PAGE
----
However, one main difference between youth and adult treatment was
children and teens were more likely than adults to be prescribed a
stimulant medication-usually prescribed for treating ADHD-and adults
were more likely than youth to be prescribed benzodiazepines, a type
medication used to treat anxiety disorders
The study had several important limitations. For example, the survey relied on the judgment of the treating physicians, rather than an independent assessment. As a result, the researchers' findings reveal more about patterns in diagnosis among office-based doctors than about definitive numbers of people affected by the illness. Another limitation is that the survey recorded the number of office visits instead of the number of individual patients, so some people may have been counted more than once.
"A forty-fold increase in the diagnosis of bipolar disorder in children and adolescents is worrisome," said NIMH Director Thomas R. Insel, M.D. "We do not know how much of this increase reflects earlier underdiagnosis, current overdiagnosis, possibly a true increase in prevalence of this illness, or some combination of these factors. However, these new results confirm what we are hearing increasingly from families who tell us about disabling, sometimes dangerous psychiatric symptoms in their children. This report reminds us of the need for research that validates the diagnosis of bipolar disorder and other disorders in children and the importance of developing treatments that are safe, effective, and feasible for use in primary care."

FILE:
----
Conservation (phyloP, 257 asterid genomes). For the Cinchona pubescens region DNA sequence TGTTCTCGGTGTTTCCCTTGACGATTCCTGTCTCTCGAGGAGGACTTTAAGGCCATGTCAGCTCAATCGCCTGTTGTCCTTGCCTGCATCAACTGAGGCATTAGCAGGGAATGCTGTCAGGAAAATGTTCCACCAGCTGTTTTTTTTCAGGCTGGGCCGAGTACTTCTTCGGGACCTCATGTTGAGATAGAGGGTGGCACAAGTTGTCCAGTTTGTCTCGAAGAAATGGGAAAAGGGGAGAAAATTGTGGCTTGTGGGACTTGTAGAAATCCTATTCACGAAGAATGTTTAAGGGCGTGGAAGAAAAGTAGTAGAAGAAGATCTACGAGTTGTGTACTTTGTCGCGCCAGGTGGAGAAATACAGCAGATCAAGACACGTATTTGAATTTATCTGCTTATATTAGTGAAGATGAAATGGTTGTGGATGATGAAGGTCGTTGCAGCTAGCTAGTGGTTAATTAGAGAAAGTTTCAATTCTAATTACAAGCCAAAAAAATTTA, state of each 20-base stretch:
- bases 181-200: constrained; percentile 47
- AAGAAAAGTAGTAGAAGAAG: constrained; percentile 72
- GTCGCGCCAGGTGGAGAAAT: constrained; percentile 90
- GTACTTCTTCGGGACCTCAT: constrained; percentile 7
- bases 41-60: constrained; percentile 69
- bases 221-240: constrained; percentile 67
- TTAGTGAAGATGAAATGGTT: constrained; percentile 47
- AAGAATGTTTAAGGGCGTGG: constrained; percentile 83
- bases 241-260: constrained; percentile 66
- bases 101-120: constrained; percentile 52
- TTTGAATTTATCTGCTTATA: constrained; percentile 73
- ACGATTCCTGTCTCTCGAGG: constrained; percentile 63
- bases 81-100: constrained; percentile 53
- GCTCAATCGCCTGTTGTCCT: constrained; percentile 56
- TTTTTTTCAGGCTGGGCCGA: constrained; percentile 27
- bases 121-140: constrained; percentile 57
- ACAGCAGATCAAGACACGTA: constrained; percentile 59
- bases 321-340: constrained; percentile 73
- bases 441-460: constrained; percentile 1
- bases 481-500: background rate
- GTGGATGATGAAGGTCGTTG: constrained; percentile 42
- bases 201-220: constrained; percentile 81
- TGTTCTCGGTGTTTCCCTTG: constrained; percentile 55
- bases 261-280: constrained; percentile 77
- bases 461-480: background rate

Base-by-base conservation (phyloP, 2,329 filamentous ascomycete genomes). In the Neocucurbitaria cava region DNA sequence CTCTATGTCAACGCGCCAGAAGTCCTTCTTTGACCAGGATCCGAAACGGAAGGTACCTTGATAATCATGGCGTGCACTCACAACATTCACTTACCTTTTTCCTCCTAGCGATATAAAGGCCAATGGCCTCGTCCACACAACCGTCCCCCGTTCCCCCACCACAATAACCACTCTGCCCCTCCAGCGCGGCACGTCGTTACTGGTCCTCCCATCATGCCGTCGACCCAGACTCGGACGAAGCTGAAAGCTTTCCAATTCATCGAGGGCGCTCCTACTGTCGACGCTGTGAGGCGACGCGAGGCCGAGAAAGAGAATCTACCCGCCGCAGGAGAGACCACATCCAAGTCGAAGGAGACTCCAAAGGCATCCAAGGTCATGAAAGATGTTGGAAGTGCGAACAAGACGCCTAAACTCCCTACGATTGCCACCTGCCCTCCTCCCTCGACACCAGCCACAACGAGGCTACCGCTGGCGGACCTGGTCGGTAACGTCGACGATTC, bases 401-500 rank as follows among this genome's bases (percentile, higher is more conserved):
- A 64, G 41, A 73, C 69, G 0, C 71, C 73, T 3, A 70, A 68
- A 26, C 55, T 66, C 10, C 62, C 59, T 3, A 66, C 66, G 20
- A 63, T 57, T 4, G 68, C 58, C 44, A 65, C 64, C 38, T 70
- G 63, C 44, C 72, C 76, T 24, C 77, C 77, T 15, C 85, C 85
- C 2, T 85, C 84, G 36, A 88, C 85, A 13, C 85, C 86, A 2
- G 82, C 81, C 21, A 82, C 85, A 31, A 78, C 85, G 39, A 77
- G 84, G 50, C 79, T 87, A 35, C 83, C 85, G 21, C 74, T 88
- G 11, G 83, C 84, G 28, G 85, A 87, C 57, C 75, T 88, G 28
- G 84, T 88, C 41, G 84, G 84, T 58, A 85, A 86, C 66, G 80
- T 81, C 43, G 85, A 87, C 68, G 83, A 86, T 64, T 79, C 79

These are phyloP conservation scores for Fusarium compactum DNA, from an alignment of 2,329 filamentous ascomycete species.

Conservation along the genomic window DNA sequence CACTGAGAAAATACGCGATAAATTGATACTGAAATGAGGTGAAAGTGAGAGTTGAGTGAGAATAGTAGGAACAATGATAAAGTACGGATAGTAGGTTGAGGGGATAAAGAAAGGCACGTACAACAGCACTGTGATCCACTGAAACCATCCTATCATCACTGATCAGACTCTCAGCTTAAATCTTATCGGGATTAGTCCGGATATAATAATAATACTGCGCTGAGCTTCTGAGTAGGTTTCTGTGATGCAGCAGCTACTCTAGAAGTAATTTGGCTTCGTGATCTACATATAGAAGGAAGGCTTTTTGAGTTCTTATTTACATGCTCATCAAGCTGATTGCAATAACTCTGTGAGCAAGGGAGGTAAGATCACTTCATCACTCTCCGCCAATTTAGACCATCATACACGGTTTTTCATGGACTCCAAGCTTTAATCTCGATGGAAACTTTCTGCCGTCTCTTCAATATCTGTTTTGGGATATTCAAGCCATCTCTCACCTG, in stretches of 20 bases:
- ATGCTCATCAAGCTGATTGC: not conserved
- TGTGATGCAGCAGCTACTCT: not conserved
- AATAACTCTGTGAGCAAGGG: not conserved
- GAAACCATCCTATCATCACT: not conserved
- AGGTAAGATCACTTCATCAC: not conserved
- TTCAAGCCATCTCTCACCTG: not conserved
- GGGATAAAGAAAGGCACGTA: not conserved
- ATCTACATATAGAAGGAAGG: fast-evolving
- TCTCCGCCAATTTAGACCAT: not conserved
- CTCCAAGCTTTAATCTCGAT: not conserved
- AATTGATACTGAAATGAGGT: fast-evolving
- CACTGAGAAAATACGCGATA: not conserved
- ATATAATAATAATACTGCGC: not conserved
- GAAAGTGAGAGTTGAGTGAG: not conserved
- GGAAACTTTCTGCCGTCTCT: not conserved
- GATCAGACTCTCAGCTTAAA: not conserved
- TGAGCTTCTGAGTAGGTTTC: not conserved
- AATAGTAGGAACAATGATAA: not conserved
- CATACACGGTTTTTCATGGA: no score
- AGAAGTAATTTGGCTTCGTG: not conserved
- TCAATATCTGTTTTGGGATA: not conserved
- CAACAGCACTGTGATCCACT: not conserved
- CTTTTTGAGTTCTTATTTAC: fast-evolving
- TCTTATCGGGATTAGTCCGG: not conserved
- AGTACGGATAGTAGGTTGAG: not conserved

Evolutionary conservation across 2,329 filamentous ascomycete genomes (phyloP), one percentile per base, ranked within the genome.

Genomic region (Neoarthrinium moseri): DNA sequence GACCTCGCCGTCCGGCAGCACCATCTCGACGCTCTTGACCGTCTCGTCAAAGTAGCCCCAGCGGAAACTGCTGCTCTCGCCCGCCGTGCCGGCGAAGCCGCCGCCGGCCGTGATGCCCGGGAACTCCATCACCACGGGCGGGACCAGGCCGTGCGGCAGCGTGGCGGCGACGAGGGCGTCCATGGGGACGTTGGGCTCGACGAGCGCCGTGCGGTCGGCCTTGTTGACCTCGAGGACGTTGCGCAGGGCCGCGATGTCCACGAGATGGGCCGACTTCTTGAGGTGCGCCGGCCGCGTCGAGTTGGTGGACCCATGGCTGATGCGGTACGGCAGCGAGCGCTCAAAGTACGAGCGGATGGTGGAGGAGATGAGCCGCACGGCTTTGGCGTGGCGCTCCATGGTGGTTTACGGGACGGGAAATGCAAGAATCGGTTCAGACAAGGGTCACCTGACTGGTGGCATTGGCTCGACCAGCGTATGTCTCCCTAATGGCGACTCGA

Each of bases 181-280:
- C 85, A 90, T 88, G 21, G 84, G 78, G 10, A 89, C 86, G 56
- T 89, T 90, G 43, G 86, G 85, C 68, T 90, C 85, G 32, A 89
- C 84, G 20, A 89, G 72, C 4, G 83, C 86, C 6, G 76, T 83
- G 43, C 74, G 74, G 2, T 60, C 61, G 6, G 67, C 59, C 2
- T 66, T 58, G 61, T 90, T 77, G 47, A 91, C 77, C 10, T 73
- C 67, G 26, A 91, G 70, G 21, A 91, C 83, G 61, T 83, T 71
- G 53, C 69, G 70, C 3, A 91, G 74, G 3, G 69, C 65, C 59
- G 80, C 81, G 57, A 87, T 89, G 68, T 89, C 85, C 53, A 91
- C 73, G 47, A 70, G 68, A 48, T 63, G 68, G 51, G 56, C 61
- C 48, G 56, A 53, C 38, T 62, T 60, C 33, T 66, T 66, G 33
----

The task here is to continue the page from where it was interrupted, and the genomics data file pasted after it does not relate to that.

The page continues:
"This research, performed at a National Center on Minority Health and Health Disparities Center of Excellence, underscores the need to fully engage the community with their health care providers to better understand the actual prevalence of bipolar disease in children and adolescents," said John Ruffin, Ph.D., Director of NCMHD.
Additional study authors were Carmen Moreno, M.D., and Carlos Blanco, M.D., Ph.D., of New York State Psychiatric Institute/College of Physicians and Surgeons of Columbia University; Andrew B. Schmidt, C.S.W., of New York State Psychiatric Institute; and Huiping Jiang, Ph.D., of Columbia University.
The study was funded by the NIMH Intramural Research Program, National Institute on Drug Abuse (NIDA), NCMHD, the Agency for Healthcare Research and Quality (AHRQ), the Alicia Koplowitz Foundation, and the New York State Psychiatric Institute.
Moreno C, Laje G, Blanco C, Jiang H, Schmidt AB, Olfson M. National trends in the outpatient diagnosis and treatment of bipolar disorder in youth. Arch Gen Psychiatry. 2007 Sep;64(9).
The National Institute of Mental Health (NIMH) mission is to reduce the burden of mental and behavioral disorders through research on mind, brain, and behavior. More information is available at the NIMH website (http://www.
The National Institutes of Health (NIH) -- The Nation's Medical Research Agency -- includes 27 Institutes and Centers and is a component of the U.S. Department of Health and Human Services. It is the primary federal agency for conducting and supporting basic, clinical and translational medical research, and it investigates the causes, treatments, and cures for both common and rare diseases. For more information about NIH and its programs, visit www.nih.gov.